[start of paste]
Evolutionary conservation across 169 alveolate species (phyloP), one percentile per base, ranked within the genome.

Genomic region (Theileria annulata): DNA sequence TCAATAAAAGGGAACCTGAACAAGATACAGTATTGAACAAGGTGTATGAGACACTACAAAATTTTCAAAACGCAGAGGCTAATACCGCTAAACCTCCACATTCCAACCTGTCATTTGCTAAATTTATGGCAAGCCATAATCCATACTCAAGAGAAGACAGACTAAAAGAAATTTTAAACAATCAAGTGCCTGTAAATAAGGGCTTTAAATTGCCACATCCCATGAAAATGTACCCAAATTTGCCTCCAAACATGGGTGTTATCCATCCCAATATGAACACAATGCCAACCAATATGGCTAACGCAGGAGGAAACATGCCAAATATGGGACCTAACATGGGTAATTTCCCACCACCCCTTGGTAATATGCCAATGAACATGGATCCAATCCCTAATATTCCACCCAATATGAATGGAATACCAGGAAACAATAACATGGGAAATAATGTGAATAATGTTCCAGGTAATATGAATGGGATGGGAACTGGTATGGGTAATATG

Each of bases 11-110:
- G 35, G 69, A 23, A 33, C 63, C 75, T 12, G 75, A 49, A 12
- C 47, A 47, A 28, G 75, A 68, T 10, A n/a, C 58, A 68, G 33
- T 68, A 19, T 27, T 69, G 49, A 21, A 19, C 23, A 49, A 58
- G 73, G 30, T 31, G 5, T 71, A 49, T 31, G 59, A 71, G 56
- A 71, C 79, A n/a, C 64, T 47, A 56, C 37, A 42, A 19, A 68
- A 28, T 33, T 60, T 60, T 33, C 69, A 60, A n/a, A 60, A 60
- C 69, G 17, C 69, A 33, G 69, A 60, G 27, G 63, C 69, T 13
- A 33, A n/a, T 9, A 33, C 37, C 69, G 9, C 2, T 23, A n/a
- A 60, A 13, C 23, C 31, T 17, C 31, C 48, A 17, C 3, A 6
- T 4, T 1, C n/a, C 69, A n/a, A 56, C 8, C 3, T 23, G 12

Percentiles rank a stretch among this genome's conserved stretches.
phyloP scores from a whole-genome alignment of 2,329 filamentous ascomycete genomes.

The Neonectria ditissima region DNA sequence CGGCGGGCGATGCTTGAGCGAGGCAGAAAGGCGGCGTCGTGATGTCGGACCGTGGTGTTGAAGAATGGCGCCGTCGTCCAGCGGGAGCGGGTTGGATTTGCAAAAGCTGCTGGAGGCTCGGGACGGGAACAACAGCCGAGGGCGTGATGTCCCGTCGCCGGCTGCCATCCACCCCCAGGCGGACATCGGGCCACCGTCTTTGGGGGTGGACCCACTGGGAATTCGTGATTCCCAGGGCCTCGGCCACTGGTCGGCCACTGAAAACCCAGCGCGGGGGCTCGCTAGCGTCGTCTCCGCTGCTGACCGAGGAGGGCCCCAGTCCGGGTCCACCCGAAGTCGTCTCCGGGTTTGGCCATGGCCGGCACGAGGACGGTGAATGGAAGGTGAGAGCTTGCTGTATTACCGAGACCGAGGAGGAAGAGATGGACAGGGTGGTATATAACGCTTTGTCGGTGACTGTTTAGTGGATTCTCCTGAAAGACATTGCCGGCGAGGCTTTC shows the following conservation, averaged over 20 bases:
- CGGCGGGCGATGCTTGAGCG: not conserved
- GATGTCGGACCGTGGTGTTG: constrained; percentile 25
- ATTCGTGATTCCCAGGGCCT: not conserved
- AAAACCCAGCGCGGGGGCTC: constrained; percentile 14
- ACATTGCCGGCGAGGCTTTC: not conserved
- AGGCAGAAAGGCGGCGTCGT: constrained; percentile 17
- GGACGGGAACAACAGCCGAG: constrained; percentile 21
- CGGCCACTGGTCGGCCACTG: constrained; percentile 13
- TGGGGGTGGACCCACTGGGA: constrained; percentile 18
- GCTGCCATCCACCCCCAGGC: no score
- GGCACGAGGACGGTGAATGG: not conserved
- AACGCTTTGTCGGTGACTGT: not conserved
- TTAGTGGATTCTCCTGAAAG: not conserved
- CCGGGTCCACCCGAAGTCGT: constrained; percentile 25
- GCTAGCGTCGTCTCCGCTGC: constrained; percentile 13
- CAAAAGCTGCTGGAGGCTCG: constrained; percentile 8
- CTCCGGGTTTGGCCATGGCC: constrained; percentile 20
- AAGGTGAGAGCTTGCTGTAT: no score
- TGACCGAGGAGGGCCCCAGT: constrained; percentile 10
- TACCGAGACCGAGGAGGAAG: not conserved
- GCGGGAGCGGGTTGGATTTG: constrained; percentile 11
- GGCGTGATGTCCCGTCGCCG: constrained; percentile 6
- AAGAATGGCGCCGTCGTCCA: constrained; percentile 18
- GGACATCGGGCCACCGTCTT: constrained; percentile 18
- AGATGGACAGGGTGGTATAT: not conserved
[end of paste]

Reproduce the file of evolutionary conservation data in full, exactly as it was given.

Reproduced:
Evolutionary conservation across 169 alveolate species (phyloP), one percentile per base, ranked within the genome.

Genomic region (Theileria annulata): DNA sequence TCAATAAAAGGGAACCTGAACAAGATACAGTATTGAACAAGGTGTATGAGACACTACAAAATTTTCAAAACGCAGAGGCTAATACCGCTAAACCTCCACATTCCAACCTGTCATTTGCTAAATTTATGGCAAGCCATAATCCATACTCAAGAGAAGACAGACTAAAAGAAATTTTAAACAATCAAGTGCCTGTAAATAAGGGCTTTAAATTGCCACATCCCATGAAAATGTACCCAAATTTGCCTCCAAACATGGGTGTTATCCATCCCAATATGAACACAATGCCAACCAATATGGCTAACGCAGGAGGAAACATGCCAAATATGGGACCTAACATGGGTAATTTCCCACCACCCCTTGGTAATATGCCAATGAACATGGATCCAATCCCTAATATTCCACCCAATATGAATGGAATACCAGGAAACAATAACATGGGAAATAATGTGAATAATGTTCCAGGTAATATGAATGGGATGGGAACTGGTATGGGTAATATG

Each of bases 11-110:
- G 35, G 69, A 23, A 33, C 63, C 75, T 12, G 75, A 49, A 12
- C 47, A 47, A 28, G 75, A 68, T 10, A n/a, C 58, A 68, G 33
- T 68, A 19, T 27, T 69, G 49, A 21, A 19, C 23, A 49, A 58
- G 73, G 30, T 31, G 5, T 71, A 49, T 31, G 59, A 71, G 56
- A 71, C 79, A n/a, C 64, T 47, A 56, C 37, A 42, A 19, A 68
- A 28, T 33, T 60, T 60, T 33, C 69, A 60, A n/a, A 60, A 60
- C 69, G 17, C 69, A 33, G 69, A 60, G 27, G 63, C 69, T 13
- A 33, A n/a, T 9, A 33, C 37, C 69, G 9, C 2, T 23, A n/a
- A 60, A 13, C 23, C 31, T 17, C 31, C 48, A 17, C 3, A 6
- T 4, T 1, C n/a, C 69, A n/a, A 56, C 8, C 3, T 23, G 12

Percentiles rank a stretch among this genome's conserved stretches.
phyloP scores from a whole-genome alignment of 2,329 filamentous ascomycete genomes.

The Neonectria ditissima region DNA sequence CGGCGGGCGATGCTTGAGCGAGGCAGAAAGGCGGCGTCGTGATGTCGGACCGTGGTGTTGAAGAATGGCGCCGTCGTCCAGCGGGAGCGGGTTGGATTTGCAAAAGCTGCTGGAGGCTCGGGACGGGAACAACAGCCGAGGGCGTGATGTCCCGTCGCCGGCTGCCATCCACCCCCAGGCGGACATCGGGCCACCGTCTTTGGGGGTGGACCCACTGGGAATTCGTGATTCCCAGGGCCTCGGCCACTGGTCGGCCACTGAAAACCCAGCGCGGGGGCTCGCTAGCGTCGTCTCCGCTGCTGACCGAGGAGGGCCCCAGTCCGGGTCCACCCGAAGTCGTCTCCGGGTTTGGCCATGGCCGGCACGAGGACGGTGAATGGAAGGTGAGAGCTTGCTGTATTACCGAGACCGAGGAGGAAGAGATGGACAGGGTGGTATATAACGCTTTGTCGGTGACTGTTTAGTGGATTCTCCTGAAAGACATTGCCGGCGAGGCTTTC shows the following conservation, averaged over 20 bases:
- CGGCGGGCGATGCTTGAGCG: not conserved
- GATGTCGGACCGTGGTGTTG: constrained; percentile 25
- ATTCGTGATTCCCAGGGCCT: not conserved
- AAAACCCAGCGCGGGGGCTC: constrained; percentile 14
- ACATTGCCGGCGAGGCTTTC: not conserved
- AGGCAGAAAGGCGGCGTCGT: constrained; percentile 17
- GGACGGGAACAACAGCCGAG: constrained; percentile 21
- CGGCCACTGGTCGGCCACTG: constrained; percentile 13
- TGGGGGTGGACCCACTGGGA: constrained; percentile 18
- GCTGCCATCCACCCCCAGGC: no score
- GGCACGAGGACGGTGAATGG: not conserved
- AACGCTTTGTCGGTGACTGT: not conserved
- TTAGTGGATTCTCCTGAAAG: not conserved
- CCGGGTCCACCCGAAGTCGT: constrained; percentile 25
- GCTAGCGTCGTCTCCGCTGC: constrained; percentile 13
- CAAAAGCTGCTGGAGGCTCG: constrained; percentile 8
- CTCCGGGTTTGGCCATGGCC: constrained; percentile 20
- AAGGTGAGAGCTTGCTGTAT: no score
- TGACCGAGGAGGGCCCCAGT: constrained; percentile 10
- TACCGAGACCGAGGAGGAAG: not conserved
- GCGGGAGCGGGTTGGATTTG: constrained; percentile 11
- GGCGTGATGTCCCGTCGCCG: constrained; percentile 6
- AAGAATGGCGCCGTCGTCCA: constrained; percentile 18
- GGACATCGGGCCACCGTCTT: constrained; percentile 18
- AGATGGACAGGGTGGTATAT: not conserved